Expert Dr Alan Fletcher a consultant in emergency medicine concluded the victim would have lived had he been taken to an A&E during the night.
A pathologist report concluded he died from fatal levels of alcohol and anti-psychotic drugs, with liver cirrhosis as a contributing factor.
He was four times over the drink-drive limit.
After hearing the jury's verdict, Manchester coroner Nigel Meadows told the inquest: 'It seems to me undeniable that the jury came to a conclusion the death was wholly preventable.'
He will now write to Manchester Mental Health and Social Care Trust, responsible for Edale House laying out recommendations and will also inform the Nursing and Midwifery Council calling for investigation into three of the nurses involved.
Nadia Kerr, partner at Pannone solicitors who represented the family, said: 'This is a shocking indictment on the care standards provided by the Manchester Mental Health and Social Care Trust.
'Peter Thompson was a voluntary patient who was aware he had problems but was trying to address them.
'The apology given during this inquest and the written apology from the Trust go some way to acknowledging that Mr Thompson could and should have been treated more appropriately and with the dignity that was sadly lacking throughout this whole episode.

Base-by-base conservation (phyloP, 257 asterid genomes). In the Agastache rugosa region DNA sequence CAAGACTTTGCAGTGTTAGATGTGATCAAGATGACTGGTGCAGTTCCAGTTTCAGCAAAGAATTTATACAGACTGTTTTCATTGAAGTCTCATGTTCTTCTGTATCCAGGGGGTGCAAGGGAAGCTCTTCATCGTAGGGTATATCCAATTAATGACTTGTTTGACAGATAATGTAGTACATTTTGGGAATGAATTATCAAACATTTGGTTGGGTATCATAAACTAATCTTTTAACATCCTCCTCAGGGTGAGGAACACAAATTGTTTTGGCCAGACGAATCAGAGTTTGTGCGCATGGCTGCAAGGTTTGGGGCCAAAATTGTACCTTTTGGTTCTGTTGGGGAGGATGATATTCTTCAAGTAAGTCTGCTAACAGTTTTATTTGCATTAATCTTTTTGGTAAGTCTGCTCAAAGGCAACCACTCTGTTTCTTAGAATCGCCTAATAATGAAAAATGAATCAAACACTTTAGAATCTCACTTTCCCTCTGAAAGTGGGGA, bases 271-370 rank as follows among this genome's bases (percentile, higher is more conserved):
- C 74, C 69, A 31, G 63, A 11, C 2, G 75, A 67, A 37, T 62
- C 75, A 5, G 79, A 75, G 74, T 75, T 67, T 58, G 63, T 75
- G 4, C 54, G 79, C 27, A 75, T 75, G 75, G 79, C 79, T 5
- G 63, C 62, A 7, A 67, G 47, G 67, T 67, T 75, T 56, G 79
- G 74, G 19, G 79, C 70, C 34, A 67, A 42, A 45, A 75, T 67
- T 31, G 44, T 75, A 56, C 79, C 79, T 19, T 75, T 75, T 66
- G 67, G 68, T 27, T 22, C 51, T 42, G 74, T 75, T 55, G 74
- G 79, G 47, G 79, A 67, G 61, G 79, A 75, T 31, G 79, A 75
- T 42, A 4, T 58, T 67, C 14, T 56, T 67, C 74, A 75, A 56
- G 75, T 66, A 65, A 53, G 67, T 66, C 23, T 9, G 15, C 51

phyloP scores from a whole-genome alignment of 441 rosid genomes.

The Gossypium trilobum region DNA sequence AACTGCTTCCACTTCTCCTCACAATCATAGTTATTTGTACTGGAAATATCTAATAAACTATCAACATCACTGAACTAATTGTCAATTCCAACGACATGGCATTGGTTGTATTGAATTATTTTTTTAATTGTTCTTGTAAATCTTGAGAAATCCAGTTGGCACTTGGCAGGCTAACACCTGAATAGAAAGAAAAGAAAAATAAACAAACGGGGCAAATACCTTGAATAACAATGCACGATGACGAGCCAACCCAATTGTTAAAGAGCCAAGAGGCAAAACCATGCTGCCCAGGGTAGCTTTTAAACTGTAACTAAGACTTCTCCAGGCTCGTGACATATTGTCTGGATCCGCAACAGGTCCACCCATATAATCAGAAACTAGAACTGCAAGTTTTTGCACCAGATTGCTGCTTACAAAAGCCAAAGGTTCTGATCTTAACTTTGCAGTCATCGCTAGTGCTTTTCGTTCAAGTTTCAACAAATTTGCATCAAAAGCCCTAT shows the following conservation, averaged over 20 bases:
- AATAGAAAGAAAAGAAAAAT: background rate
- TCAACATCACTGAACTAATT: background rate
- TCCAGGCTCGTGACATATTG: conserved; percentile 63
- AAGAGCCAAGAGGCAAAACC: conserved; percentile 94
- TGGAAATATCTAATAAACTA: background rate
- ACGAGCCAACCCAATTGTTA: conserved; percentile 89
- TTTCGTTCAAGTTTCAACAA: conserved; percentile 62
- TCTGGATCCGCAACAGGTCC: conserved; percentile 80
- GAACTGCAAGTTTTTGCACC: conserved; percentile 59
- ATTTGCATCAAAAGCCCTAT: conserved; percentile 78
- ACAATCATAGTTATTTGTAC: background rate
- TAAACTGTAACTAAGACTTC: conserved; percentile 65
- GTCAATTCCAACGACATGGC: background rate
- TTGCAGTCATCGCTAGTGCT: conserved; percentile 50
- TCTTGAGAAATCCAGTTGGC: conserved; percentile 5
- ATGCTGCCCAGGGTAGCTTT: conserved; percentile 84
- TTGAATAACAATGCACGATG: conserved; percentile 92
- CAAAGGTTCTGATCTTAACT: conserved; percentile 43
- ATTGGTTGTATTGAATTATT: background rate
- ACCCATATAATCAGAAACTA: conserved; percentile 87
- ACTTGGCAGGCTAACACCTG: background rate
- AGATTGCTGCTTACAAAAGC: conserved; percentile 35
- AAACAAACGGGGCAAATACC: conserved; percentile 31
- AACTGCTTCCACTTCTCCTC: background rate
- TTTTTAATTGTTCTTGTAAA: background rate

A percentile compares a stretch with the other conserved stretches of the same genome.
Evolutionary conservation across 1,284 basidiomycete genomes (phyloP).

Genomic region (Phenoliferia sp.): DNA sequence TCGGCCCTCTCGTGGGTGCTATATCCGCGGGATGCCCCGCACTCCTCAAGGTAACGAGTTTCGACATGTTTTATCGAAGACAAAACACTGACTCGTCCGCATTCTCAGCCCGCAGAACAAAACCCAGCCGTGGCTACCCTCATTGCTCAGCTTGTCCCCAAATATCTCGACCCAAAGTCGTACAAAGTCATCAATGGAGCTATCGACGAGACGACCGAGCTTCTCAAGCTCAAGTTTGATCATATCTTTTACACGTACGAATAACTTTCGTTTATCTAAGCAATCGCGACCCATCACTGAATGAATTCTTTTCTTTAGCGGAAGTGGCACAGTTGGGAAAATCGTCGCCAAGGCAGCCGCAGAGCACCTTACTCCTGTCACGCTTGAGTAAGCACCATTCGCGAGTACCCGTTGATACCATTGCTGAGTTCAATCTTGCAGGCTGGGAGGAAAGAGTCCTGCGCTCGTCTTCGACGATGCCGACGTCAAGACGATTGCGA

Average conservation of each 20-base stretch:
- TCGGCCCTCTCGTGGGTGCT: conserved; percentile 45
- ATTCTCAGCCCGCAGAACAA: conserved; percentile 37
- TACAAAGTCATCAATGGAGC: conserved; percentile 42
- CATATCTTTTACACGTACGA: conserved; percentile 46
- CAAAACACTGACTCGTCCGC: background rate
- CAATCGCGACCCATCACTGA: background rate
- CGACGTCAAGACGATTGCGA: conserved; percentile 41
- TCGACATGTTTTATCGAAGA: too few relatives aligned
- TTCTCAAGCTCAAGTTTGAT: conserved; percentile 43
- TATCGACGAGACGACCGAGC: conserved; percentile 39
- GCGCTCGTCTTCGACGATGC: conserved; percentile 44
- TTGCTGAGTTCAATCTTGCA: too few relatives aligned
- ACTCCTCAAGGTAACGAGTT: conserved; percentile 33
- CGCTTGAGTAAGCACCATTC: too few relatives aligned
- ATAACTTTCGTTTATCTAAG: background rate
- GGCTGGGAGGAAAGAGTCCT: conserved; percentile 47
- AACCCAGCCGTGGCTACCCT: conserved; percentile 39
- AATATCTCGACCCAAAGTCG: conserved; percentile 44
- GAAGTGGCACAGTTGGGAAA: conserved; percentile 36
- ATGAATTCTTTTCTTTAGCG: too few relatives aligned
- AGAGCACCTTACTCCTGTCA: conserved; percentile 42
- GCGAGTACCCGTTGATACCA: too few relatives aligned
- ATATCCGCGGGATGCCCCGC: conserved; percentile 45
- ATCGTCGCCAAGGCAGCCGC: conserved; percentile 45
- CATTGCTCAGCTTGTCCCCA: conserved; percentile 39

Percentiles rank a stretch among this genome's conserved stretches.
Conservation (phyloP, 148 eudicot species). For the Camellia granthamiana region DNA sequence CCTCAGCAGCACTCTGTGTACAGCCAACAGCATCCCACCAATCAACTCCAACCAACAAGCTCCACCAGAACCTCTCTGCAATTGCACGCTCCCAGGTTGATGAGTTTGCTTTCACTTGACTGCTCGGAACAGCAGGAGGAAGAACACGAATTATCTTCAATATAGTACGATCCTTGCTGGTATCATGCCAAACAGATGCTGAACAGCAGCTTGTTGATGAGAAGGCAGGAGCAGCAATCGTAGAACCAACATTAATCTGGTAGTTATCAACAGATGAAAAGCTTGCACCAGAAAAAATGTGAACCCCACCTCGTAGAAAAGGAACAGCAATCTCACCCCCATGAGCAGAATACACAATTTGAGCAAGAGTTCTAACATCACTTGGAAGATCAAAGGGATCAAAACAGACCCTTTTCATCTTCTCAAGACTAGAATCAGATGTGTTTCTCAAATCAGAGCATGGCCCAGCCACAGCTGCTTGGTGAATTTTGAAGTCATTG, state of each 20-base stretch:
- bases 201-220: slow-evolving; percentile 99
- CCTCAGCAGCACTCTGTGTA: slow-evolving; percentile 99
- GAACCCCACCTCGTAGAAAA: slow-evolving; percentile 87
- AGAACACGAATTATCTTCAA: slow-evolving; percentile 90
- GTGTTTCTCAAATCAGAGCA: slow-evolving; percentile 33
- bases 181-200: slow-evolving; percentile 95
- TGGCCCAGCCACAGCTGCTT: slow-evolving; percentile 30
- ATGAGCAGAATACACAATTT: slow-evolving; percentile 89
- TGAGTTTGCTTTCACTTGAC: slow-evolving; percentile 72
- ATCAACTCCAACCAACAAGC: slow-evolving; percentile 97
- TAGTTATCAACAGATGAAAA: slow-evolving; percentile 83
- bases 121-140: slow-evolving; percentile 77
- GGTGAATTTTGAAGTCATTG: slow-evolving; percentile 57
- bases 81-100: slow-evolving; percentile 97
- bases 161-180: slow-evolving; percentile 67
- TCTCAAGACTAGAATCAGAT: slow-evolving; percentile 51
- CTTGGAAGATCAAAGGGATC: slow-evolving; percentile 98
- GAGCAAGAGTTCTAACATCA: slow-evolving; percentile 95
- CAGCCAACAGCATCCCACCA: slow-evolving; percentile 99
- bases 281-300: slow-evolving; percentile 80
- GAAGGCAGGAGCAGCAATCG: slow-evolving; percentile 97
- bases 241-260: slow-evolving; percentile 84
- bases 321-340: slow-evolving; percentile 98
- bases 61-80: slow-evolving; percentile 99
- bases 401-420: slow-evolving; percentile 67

'We have now agreed compensation for Mr Thompson's family, but no amount of money can ever compensate them for their sad loss.'
Tragedy: Peter Thompson's parents, Renee and Alan Thompson, give an emotional interview to ITV's Daybreak about their son's death and the coroner's verdict
A Manchester Mental Health and Social Care Trust spokesman said: 'We would like to apologise to Peter Thompson's family and friends and express our deep regret about the circumstances of his death.
'This was an isolated incident and does not reflect the high levels of care and dignity with which we treat our service users. On this occasion we fell short of our usual high standard and we are very sorry about this.
'Following the incident we completed a thorough review of the case and produced a detailed action plan. Mr Thompson's family were given a copy of this review and have been kept informed of the process as it developed.'